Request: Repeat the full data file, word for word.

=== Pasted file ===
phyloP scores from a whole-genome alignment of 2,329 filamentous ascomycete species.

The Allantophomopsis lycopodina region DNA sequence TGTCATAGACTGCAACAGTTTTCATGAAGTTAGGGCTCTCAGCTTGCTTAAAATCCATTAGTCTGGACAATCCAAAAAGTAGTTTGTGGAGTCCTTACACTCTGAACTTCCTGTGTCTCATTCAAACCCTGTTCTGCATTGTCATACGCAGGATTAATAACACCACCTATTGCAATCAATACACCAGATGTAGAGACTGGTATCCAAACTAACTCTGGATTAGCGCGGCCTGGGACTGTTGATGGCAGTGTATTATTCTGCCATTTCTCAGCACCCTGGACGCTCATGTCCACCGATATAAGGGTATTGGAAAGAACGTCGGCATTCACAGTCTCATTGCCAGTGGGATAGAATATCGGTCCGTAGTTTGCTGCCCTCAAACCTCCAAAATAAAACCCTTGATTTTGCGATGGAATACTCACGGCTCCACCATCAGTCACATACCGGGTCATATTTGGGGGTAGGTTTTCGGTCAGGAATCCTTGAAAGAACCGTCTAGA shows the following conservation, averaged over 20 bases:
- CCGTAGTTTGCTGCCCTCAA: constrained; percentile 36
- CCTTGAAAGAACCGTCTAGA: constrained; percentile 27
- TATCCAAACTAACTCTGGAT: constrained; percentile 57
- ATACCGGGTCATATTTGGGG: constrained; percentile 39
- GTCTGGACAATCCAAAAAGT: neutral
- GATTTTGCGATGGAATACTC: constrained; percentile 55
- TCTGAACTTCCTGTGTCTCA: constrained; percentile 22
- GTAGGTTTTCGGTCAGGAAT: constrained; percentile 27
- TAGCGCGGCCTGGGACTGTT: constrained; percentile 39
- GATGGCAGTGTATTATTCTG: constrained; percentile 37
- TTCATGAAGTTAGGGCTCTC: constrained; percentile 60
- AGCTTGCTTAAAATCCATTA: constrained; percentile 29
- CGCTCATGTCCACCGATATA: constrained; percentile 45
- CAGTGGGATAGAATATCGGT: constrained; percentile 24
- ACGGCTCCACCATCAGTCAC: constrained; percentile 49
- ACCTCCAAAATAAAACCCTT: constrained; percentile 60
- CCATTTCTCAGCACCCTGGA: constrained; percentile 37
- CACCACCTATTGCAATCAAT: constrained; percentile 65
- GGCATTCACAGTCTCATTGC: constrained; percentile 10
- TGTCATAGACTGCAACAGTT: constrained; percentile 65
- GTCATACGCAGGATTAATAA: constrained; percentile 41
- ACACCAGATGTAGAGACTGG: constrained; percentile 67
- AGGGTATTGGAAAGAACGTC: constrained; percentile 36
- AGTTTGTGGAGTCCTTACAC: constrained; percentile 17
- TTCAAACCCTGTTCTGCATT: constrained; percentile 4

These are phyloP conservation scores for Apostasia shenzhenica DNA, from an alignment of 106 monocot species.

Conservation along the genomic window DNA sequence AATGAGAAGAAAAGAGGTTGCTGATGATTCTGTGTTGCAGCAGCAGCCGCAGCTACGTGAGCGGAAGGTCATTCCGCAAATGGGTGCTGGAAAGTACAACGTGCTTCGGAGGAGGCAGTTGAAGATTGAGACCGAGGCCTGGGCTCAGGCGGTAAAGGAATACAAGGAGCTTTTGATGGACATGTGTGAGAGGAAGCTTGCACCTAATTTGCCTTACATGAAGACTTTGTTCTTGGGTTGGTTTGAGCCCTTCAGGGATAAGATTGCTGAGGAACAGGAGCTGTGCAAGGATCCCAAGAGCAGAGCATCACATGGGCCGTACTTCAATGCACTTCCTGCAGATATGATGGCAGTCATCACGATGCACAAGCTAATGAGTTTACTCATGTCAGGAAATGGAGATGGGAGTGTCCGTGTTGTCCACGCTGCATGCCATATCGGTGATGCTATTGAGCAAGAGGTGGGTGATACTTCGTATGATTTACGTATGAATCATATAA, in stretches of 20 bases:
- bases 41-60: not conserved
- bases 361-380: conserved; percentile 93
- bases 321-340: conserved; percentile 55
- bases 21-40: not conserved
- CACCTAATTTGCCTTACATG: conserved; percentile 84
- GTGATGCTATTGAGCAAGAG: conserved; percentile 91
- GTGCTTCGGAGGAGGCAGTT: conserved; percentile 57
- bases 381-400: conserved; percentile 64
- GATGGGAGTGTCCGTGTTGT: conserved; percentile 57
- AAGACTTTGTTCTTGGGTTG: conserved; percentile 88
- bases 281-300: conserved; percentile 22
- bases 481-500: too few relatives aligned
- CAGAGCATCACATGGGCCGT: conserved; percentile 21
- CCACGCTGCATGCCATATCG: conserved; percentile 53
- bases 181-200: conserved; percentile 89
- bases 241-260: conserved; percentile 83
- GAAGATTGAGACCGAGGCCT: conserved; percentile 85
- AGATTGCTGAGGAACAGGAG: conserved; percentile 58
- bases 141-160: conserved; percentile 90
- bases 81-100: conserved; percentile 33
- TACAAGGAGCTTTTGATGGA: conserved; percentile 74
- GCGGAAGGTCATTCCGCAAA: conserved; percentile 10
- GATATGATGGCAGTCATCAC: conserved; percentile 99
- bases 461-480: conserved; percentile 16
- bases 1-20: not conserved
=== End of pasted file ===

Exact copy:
phyloP scores from a whole-genome alignment of 2,329 filamentous ascomycete species.

The Allantophomopsis lycopodina region DNA sequence TGTCATAGACTGCAACAGTTTTCATGAAGTTAGGGCTCTCAGCTTGCTTAAAATCCATTAGTCTGGACAATCCAAAAAGTAGTTTGTGGAGTCCTTACACTCTGAACTTCCTGTGTCTCATTCAAACCCTGTTCTGCATTGTCATACGCAGGATTAATAACACCACCTATTGCAATCAATACACCAGATGTAGAGACTGGTATCCAAACTAACTCTGGATTAGCGCGGCCTGGGACTGTTGATGGCAGTGTATTATTCTGCCATTTCTCAGCACCCTGGACGCTCATGTCCACCGATATAAGGGTATTGGAAAGAACGTCGGCATTCACAGTCTCATTGCCAGTGGGATAGAATATCGGTCCGTAGTTTGCTGCCCTCAAACCTCCAAAATAAAACCCTTGATTTTGCGATGGAATACTCACGGCTCCACCATCAGTCACATACCGGGTCATATTTGGGGGTAGGTTTTCGGTCAGGAATCCTTGAAAGAACCGTCTAGA shows the following conservation, averaged over 20 bases:
- CCGTAGTTTGCTGCCCTCAA: constrained; percentile 36
- CCTTGAAAGAACCGTCTAGA: constrained; percentile 27
- TATCCAAACTAACTCTGGAT: constrained; percentile 57
- ATACCGGGTCATATTTGGGG: constrained; percentile 39
- GTCTGGACAATCCAAAAAGT: neutral
- GATTTTGCGATGGAATACTC: constrained; percentile 55
- TCTGAACTTCCTGTGTCTCA: constrained; percentile 22
- GTAGGTTTTCGGTCAGGAAT: constrained; percentile 27
- TAGCGCGGCCTGGGACTGTT: constrained; percentile 39
- GATGGCAGTGTATTATTCTG: constrained; percentile 37
- TTCATGAAGTTAGGGCTCTC: constrained; percentile 60
- AGCTTGCTTAAAATCCATTA: constrained; percentile 29
- CGCTCATGTCCACCGATATA: constrained; percentile 45
- CAGTGGGATAGAATATCGGT: constrained; percentile 24
- ACGGCTCCACCATCAGTCAC: constrained; percentile 49
- ACCTCCAAAATAAAACCCTT: constrained; percentile 60
- CCATTTCTCAGCACCCTGGA: constrained; percentile 37
- CACCACCTATTGCAATCAAT: constrained; percentile 65
- GGCATTCACAGTCTCATTGC: constrained; percentile 10
- TGTCATAGACTGCAACAGTT: constrained; percentile 65
- GTCATACGCAGGATTAATAA: constrained; percentile 41
- ACACCAGATGTAGAGACTGG: constrained; percentile 67
- AGGGTATTGGAAAGAACGTC: constrained; percentile 36
- AGTTTGTGGAGTCCTTACAC: constrained; percentile 17
- TTCAAACCCTGTTCTGCATT: constrained; percentile 4

These are phyloP conservation scores for Apostasia shenzhenica DNA, from an alignment of 106 monocot species.

Conservation along the genomic window DNA sequence AATGAGAAGAAAAGAGGTTGCTGATGATTCTGTGTTGCAGCAGCAGCCGCAGCTACGTGAGCGGAAGGTCATTCCGCAAATGGGTGCTGGAAAGTACAACGTGCTTCGGAGGAGGCAGTTGAAGATTGAGACCGAGGCCTGGGCTCAGGCGGTAAAGGAATACAAGGAGCTTTTGATGGACATGTGTGAGAGGAAGCTTGCACCTAATTTGCCTTACATGAAGACTTTGTTCTTGGGTTGGTTTGAGCCCTTCAGGGATAAGATTGCTGAGGAACAGGAGCTGTGCAAGGATCCCAAGAGCAGAGCATCACATGGGCCGTACTTCAATGCACTTCCTGCAGATATGATGGCAGTCATCACGATGCACAAGCTAATGAGTTTACTCATGTCAGGAAATGGAGATGGGAGTGTCCGTGTTGTCCACGCTGCATGCCATATCGGTGATGCTATTGAGCAAGAGGTGGGTGATACTTCGTATGATTTACGTATGAATCATATAA, in stretches of 20 bases:
- bases 41-60: not conserved
- bases 361-380: conserved; percentile 93
- bases 321-340: conserved; percentile 55
- bases 21-40: not conserved
- CACCTAATTTGCCTTACATG: conserved; percentile 84
- GTGATGCTATTGAGCAAGAG: conserved; percentile 91
- GTGCTTCGGAGGAGGCAGTT: conserved; percentile 57
- bases 381-400: conserved; percentile 64
- GATGGGAGTGTCCGTGTTGT: conserved; percentile 57
- AAGACTTTGTTCTTGGGTTG: conserved; percentile 88
- bases 281-300: conserved; percentile 22
- bases 481-500: too few relatives aligned
- CAGAGCATCACATGGGCCGT: conserved; percentile 21
- CCACGCTGCATGCCATATCG: conserved; percentile 53
- bases 181-200: conserved; percentile 89
- bases 241-260: conserved; percentile 83
- GAAGATTGAGACCGAGGCCT: conserved; percentile 85
- AGATTGCTGAGGAACAGGAG: conserved; percentile 58
- bases 141-160: conserved; percentile 90
- bases 81-100: conserved; percentile 33
- TACAAGGAGCTTTTGATGGA: conserved; percentile 74
- GCGGAAGGTCATTCCGCAAA: conserved; percentile 10
- GATATGATGGCAGTCATCAC: conserved; percentile 99
- bases 461-480: conserved; percentile 16
- bases 1-20: not conserved